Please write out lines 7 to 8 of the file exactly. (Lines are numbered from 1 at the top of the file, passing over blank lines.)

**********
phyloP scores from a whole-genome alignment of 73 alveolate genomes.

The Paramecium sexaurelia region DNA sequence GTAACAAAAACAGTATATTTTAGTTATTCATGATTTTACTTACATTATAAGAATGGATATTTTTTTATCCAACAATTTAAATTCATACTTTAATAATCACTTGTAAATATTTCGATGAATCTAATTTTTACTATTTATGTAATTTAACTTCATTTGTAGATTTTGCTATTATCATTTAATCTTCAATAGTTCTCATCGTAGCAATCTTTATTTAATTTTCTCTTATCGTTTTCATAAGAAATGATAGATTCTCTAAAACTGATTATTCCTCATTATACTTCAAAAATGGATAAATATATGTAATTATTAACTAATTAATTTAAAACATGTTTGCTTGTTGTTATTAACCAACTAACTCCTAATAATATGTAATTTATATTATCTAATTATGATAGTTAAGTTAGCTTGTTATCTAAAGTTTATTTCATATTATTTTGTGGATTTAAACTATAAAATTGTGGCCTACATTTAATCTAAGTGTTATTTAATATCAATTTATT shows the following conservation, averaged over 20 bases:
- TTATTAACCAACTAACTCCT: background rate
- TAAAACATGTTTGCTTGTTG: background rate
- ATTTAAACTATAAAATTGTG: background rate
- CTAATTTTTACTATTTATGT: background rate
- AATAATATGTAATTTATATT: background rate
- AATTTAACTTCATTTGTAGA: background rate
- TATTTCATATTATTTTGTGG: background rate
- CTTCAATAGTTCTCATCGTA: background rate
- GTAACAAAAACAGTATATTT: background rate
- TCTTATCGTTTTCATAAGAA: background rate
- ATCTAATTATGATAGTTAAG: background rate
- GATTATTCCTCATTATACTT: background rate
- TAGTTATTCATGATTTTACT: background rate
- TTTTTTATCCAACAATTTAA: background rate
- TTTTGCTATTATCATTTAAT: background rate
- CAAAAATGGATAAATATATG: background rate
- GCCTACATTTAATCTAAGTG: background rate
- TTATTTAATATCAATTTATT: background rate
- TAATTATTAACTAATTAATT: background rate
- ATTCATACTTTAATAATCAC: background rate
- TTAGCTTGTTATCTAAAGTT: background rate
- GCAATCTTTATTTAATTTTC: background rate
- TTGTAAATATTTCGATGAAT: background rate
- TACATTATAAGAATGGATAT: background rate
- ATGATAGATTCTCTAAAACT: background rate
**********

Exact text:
- AATAATATGTAATTTATATT: background rate
- AATTTAACTTCATTTGTAGA: background rate